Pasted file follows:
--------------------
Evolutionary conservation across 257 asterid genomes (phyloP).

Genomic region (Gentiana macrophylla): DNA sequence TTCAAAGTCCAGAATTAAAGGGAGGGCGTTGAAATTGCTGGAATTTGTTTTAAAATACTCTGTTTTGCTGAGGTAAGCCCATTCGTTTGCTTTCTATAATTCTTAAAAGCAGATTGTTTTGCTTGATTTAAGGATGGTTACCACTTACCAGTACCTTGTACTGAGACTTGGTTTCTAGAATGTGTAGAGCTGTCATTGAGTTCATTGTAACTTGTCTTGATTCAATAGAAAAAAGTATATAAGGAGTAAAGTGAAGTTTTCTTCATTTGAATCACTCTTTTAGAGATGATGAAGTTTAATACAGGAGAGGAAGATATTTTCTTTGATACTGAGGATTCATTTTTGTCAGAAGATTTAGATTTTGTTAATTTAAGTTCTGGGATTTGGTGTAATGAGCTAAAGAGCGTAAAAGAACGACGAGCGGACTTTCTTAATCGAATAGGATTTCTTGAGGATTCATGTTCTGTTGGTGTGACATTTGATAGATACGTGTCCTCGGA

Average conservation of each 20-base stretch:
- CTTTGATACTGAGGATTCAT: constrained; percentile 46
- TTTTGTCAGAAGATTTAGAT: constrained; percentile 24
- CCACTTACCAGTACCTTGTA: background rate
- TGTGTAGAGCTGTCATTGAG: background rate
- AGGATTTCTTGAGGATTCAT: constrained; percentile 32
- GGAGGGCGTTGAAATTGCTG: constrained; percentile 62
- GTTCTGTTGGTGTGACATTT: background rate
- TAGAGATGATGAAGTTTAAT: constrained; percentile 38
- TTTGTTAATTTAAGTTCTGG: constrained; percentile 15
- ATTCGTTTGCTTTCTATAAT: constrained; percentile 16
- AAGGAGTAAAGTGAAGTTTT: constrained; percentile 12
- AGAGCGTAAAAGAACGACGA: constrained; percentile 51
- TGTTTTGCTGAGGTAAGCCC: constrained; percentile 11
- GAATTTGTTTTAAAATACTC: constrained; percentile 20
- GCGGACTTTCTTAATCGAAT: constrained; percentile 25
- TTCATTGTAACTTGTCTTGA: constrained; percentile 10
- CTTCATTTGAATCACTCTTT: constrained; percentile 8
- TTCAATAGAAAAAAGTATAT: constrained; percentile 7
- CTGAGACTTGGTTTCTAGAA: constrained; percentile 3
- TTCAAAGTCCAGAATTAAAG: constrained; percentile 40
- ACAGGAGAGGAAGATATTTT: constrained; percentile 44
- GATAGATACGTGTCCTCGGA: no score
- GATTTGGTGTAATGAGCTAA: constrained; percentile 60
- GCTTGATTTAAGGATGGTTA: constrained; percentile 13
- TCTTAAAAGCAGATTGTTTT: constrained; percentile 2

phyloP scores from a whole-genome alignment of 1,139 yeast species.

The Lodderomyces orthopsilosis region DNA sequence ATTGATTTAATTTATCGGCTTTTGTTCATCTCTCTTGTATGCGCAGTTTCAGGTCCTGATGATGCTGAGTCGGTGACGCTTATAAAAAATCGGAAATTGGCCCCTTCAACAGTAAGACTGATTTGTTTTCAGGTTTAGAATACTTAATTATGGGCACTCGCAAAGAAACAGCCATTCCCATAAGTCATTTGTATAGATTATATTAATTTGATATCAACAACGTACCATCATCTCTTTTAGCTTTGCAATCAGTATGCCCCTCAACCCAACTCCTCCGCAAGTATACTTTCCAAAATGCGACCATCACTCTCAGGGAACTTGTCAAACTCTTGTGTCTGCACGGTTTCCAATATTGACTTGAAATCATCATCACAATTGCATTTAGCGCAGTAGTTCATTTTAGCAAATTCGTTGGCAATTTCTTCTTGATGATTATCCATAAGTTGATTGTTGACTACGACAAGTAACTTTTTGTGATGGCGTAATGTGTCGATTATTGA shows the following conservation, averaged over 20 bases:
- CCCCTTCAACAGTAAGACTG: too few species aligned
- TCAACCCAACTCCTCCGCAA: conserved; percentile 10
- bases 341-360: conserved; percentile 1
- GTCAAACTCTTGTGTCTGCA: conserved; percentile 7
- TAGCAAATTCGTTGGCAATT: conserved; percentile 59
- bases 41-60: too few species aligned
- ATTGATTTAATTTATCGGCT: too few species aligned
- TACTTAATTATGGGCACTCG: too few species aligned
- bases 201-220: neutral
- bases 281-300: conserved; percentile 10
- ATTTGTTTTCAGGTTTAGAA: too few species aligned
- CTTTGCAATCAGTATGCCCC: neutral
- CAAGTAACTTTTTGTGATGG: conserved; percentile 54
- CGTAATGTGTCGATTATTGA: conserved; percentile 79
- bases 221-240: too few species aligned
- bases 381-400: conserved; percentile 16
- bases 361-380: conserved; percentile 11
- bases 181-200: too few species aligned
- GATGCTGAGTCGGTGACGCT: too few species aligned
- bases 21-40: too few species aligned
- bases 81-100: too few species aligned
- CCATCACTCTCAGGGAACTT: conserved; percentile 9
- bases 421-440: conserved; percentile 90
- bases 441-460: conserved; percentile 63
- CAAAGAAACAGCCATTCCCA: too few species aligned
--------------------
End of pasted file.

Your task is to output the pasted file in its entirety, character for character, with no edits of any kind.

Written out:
Evolutionary conservation across 257 asterid genomes (phyloP).

Genomic region (Gentiana macrophylla): DNA sequence TTCAAAGTCCAGAATTAAAGGGAGGGCGTTGAAATTGCTGGAATTTGTTTTAAAATACTCTGTTTTGCTGAGGTAAGCCCATTCGTTTGCTTTCTATAATTCTTAAAAGCAGATTGTTTTGCTTGATTTAAGGATGGTTACCACTTACCAGTACCTTGTACTGAGACTTGGTTTCTAGAATGTGTAGAGCTGTCATTGAGTTCATTGTAACTTGTCTTGATTCAATAGAAAAAAGTATATAAGGAGTAAAGTGAAGTTTTCTTCATTTGAATCACTCTTTTAGAGATGATGAAGTTTAATACAGGAGAGGAAGATATTTTCTTTGATACTGAGGATTCATTTTTGTCAGAAGATTTAGATTTTGTTAATTTAAGTTCTGGGATTTGGTGTAATGAGCTAAAGAGCGTAAAAGAACGACGAGCGGACTTTCTTAATCGAATAGGATTTCTTGAGGATTCATGTTCTGTTGGTGTGACATTTGATAGATACGTGTCCTCGGA

Average conservation of each 20-base stretch:
- CTTTGATACTGAGGATTCAT: constrained; percentile 46
- TTTTGTCAGAAGATTTAGAT: constrained; percentile 24
- CCACTTACCAGTACCTTGTA: background rate
- TGTGTAGAGCTGTCATTGAG: background rate
- AGGATTTCTTGAGGATTCAT: constrained; percentile 32
- GGAGGGCGTTGAAATTGCTG: constrained; percentile 62
- GTTCTGTTGGTGTGACATTT: background rate
- TAGAGATGATGAAGTTTAAT: constrained; percentile 38
- TTTGTTAATTTAAGTTCTGG: constrained; percentile 15
- ATTCGTTTGCTTTCTATAAT: constrained; percentile 16
- AAGGAGTAAAGTGAAGTTTT: constrained; percentile 12
- AGAGCGTAAAAGAACGACGA: constrained; percentile 51
- TGTTTTGCTGAGGTAAGCCC: constrained; percentile 11
- GAATTTGTTTTAAAATACTC: constrained; percentile 20
- GCGGACTTTCTTAATCGAAT: constrained; percentile 25
- TTCATTGTAACTTGTCTTGA: constrained; percentile 10
- CTTCATTTGAATCACTCTTT: constrained; percentile 8
- TTCAATAGAAAAAAGTATAT: constrained; percentile 7
- CTGAGACTTGGTTTCTAGAA: constrained; percentile 3
- TTCAAAGTCCAGAATTAAAG: constrained; percentile 40
- ACAGGAGAGGAAGATATTTT: constrained; percentile 44
- GATAGATACGTGTCCTCGGA: no score
- GATTTGGTGTAATGAGCTAA: constrained; percentile 60
- GCTTGATTTAAGGATGGTTA: constrained; percentile 13
- TCTTAAAAGCAGATTGTTTT: constrained; percentile 2

phyloP scores from a whole-genome alignment of 1,139 yeast species.

The Lodderomyces orthopsilosis region DNA sequence ATTGATTTAATTTATCGGCTTTTGTTCATCTCTCTTGTATGCGCAGTTTCAGGTCCTGATGATGCTGAGTCGGTGACGCTTATAAAAAATCGGAAATTGGCCCCTTCAACAGTAAGACTGATTTGTTTTCAGGTTTAGAATACTTAATTATGGGCACTCGCAAAGAAACAGCCATTCCCATAAGTCATTTGTATAGATTATATTAATTTGATATCAACAACGTACCATCATCTCTTTTAGCTTTGCAATCAGTATGCCCCTCAACCCAACTCCTCCGCAAGTATACTTTCCAAAATGCGACCATCACTCTCAGGGAACTTGTCAAACTCTTGTGTCTGCACGGTTTCCAATATTGACTTGAAATCATCATCACAATTGCATTTAGCGCAGTAGTTCATTTTAGCAAATTCGTTGGCAATTTCTTCTTGATGATTATCCATAAGTTGATTGTTGACTACGACAAGTAACTTTTTGTGATGGCGTAATGTGTCGATTATTGA shows the following conservation, averaged over 20 bases:
- CCCCTTCAACAGTAAGACTG: too few species aligned
- TCAACCCAACTCCTCCGCAA: conserved; percentile 10
- bases 341-360: conserved; percentile 1
- GTCAAACTCTTGTGTCTGCA: conserved; percentile 7
- TAGCAAATTCGTTGGCAATT: conserved; percentile 59
- bases 41-60: too few species aligned
- ATTGATTTAATTTATCGGCT: too few species aligned
- TACTTAATTATGGGCACTCG: too few species aligned
- bases 201-220: neutral
- bases 281-300: conserved; percentile 10
- ATTTGTTTTCAGGTTTAGAA: too few species aligned
- CTTTGCAATCAGTATGCCCC: neutral
- CAAGTAACTTTTTGTGATGG: conserved; percentile 54
- CGTAATGTGTCGATTATTGA: conserved; percentile 79
- bases 221-240: too few species aligned
- bases 381-400: conserved; percentile 16
- bases 361-380: conserved; percentile 11
- bases 181-200: too few species aligned
- GATGCTGAGTCGGTGACGCT: too few species aligned
- bases 21-40: too few species aligned
- bases 81-100: too few species aligned
- CCATCACTCTCAGGGAACTT: conserved; percentile 9
- bases 421-440: conserved; percentile 90
- bases 441-460: conserved; percentile 63
- CAAAGAAACAGCCATTCCCA: too few species aligned